Native Americans have a innate bond with the land and the environment!
Indigenous peoples of North American are said to have been in the southwest (New Mexico, Arizona, Colorado) for at least 10,000 years. Historians, Archeologists and Anthropologists can argue about all the details of how the various modern tribes formed, but thats not what I’m concerned with here.
I am more interested in what has gone on for the past 1500 years in the Southwest. How did these early settlers manage to transform from hunter gatherers to an agrarian society. How did the early peoples farm and provide food for thousands of people in a harsh southwestern environment?
I think the answer is pretty simple, they studied the weather!
The simple reason being that their livelihood depended on it. They migrated between winter and summer camps. Snowbirds you might say. However, if the weather was bad for long periods of time it was very difficult to grow crops. Hence the migrations that occurred in the 1200-1300’s. I’m sure they learned to study many of natures peculiarities; animal behavior, the insects, celestial events, etc. but what survival usually came down to was the weather itself.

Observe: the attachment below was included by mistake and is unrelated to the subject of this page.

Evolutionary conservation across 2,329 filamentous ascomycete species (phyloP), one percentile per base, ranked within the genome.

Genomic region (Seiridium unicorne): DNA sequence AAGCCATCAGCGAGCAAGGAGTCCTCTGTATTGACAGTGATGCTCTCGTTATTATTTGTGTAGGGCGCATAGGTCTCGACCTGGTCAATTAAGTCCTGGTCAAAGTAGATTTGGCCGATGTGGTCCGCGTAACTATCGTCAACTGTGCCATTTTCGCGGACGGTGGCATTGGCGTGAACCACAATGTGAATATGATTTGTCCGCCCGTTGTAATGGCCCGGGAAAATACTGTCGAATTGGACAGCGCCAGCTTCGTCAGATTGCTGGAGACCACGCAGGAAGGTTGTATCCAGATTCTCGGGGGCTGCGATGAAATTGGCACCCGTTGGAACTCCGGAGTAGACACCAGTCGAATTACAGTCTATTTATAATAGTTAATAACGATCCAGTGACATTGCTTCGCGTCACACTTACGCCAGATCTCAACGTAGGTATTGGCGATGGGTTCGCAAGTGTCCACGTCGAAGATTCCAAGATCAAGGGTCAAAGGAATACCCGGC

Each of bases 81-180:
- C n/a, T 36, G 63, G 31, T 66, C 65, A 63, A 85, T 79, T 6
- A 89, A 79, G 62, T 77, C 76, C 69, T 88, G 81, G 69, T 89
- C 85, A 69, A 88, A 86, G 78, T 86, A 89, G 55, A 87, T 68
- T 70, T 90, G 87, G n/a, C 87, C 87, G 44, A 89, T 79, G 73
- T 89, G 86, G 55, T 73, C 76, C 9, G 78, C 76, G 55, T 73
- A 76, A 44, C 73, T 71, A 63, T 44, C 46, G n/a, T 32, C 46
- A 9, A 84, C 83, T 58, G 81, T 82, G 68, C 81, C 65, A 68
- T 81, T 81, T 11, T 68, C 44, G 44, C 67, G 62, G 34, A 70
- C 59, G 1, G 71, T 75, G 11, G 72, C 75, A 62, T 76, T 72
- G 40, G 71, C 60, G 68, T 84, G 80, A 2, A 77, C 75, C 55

Weather proverbs and Meteorology
My father, was a weather man for most of his life. The last duty he had was as meteorologist in charge in Phoenix, Arizona for nearly 20 years. During that time he took an interest, not only understanding the Arizona Monsoon, the Haboobs (Dust Storms) and the vagaries of the Arizona climate, but also of knowing the Native American people themselves.
I found his collection of Native American Weather Proverbs the other day when I was going through his papers and I felt it would be interesting to share them in a blog. He gathered sayings from Hopi, Zuni, Apache, Navajo and Papago sources. The bulk of the proverbs are Zuni and Apache. Not because they knew or had more sayings than the other tribes, but because that was probably all he could find.
Here are a couple of links to history of Native Americans in the Southwest to get a feel for how they settled the area;
Proverbs of Zuni Origin
Red, Dim or Pale Moon – “The moon, her face if red be, Of water speaks she.”
Wind – “Wind from the right hand of the west is the breath of the god of sand clouds.”
First Thunder – “With the first thunder the gods of rain open their petals.”
South Thunder – “If the first thunder is in the south, aha! The bear has stretched his right leg in his winter bed.”
West Thunder – “If the first thunder is in the west, aha! The bear has stretched his left arm in his winter bed.”
North Thunder – “If the first thunder is in the north, aha! The bear has stretched his left leg in his winter bed.”
East Thunder – ” If the thunder is in the east, aha! The bear has stretched his right arm and comes forth, and the winter is over.”
Fair Weather – “When the stars a set still, the times are to be pleasant.”
Rain – “The moon, if in house be, cloud it will, rain soon will come.”
South Rain – “The south rain brings with it the beautiful odors of the land of everlasting summer and brightens the leaves of growing things.”